Well deserved, Tex! Hope to see the triangle being used on another team.


  7. Footnote on the HOF ceremony: Rodman talked a lot about four father figures in his life (Rodman’s own dad bailed early):

    Phil Jackson
    Chuck Daly
    James Rich (think this is a guy who raised him)
    Jerry Buss

    I was not aware than Rodman had a relationship with Buss.

    Winter looked very alert and in good health.

  8. Rodman being Rodman. Strange he would mention Buss as a father figure considering how disruptive Worm was during his brief stay with the Lakers.

    But there you go …

  9. Did you see the speech Winters kid made? I thought Tex was the one who had a stroke.

  10. @8 – my recollection is that Rodman and Buss had a friendship that both predated the Lakers experiment and continued after. Buss supported the hiring of Rodman and went along with firing him when it didn’t work out. Still they would hang out in Las Vegas and Buss would offer support and friendship in ways that had nothing to do with basketball. It’s really too bad that things didn’t work with the Lakers though… I remember watching Dennis’s first few games with the team and he was terrific – snagging boards, throwing outlet passes, etc.. Unfortunately he was drinking a lot and heading off to Vegas when he was supposed to be with the team. It’s strange that his friendship with Buss was so linked with Vegas misadventures that would ultimately undermine his playing days… I guess it’s part and parcel to who he is.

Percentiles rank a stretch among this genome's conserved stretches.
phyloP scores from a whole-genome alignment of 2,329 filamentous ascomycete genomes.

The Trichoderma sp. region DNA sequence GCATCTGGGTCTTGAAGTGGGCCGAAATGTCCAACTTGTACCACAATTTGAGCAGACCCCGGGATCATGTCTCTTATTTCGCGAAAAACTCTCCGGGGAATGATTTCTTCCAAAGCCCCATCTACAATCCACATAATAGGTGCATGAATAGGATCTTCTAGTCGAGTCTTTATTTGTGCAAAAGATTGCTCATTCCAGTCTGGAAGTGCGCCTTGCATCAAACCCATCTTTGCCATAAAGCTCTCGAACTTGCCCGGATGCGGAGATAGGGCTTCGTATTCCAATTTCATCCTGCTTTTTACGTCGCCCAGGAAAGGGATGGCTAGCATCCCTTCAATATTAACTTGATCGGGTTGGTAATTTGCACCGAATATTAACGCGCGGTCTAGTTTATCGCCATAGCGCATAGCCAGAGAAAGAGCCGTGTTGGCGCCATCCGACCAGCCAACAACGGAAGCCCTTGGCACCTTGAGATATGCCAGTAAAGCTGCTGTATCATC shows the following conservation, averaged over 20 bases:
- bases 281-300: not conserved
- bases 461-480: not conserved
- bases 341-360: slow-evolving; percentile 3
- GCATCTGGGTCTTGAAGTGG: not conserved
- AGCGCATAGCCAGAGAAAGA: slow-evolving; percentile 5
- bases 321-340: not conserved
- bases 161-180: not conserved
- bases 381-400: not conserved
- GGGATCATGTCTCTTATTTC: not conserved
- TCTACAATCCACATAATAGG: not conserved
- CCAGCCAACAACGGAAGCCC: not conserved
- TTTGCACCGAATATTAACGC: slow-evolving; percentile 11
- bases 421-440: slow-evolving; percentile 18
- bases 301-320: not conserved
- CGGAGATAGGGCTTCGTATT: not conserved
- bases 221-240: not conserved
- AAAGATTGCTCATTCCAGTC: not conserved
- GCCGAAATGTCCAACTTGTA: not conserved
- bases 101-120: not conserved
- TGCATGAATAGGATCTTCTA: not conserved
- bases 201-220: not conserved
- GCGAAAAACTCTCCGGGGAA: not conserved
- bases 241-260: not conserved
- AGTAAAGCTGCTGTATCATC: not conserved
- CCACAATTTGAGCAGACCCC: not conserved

11. Rodman’s dad surfaced in the 90s, in the Philippines, I think. It turns out that he’s had at least 47 children, and his name is Philander.

    I’ve always loved that.

  12. @ Aaron

    Yeah–Ric Bucher at ESPN called him out a little on how bad the speech was. All the other speeches were good, particularly Goose Tatum’s son’s and Chris Mullin’s.

    Rodman mentioned the 47 kids in his speech. I was not aware of that, and I think it explains a little bit about why Rodman is the way he is.

  13. @9 & @12 – I agree that Chris Winter’s speech wasn’t a “good” one in any kind of traditional sense, but I think it came from the heart. I hear that he’s been a good son, has taken care of his dad during challenging circumstances and I think he was trying to do a good speech… he just seems like a really quirky guy and it came out rambling and odd. And that’s okay.

  14. 13,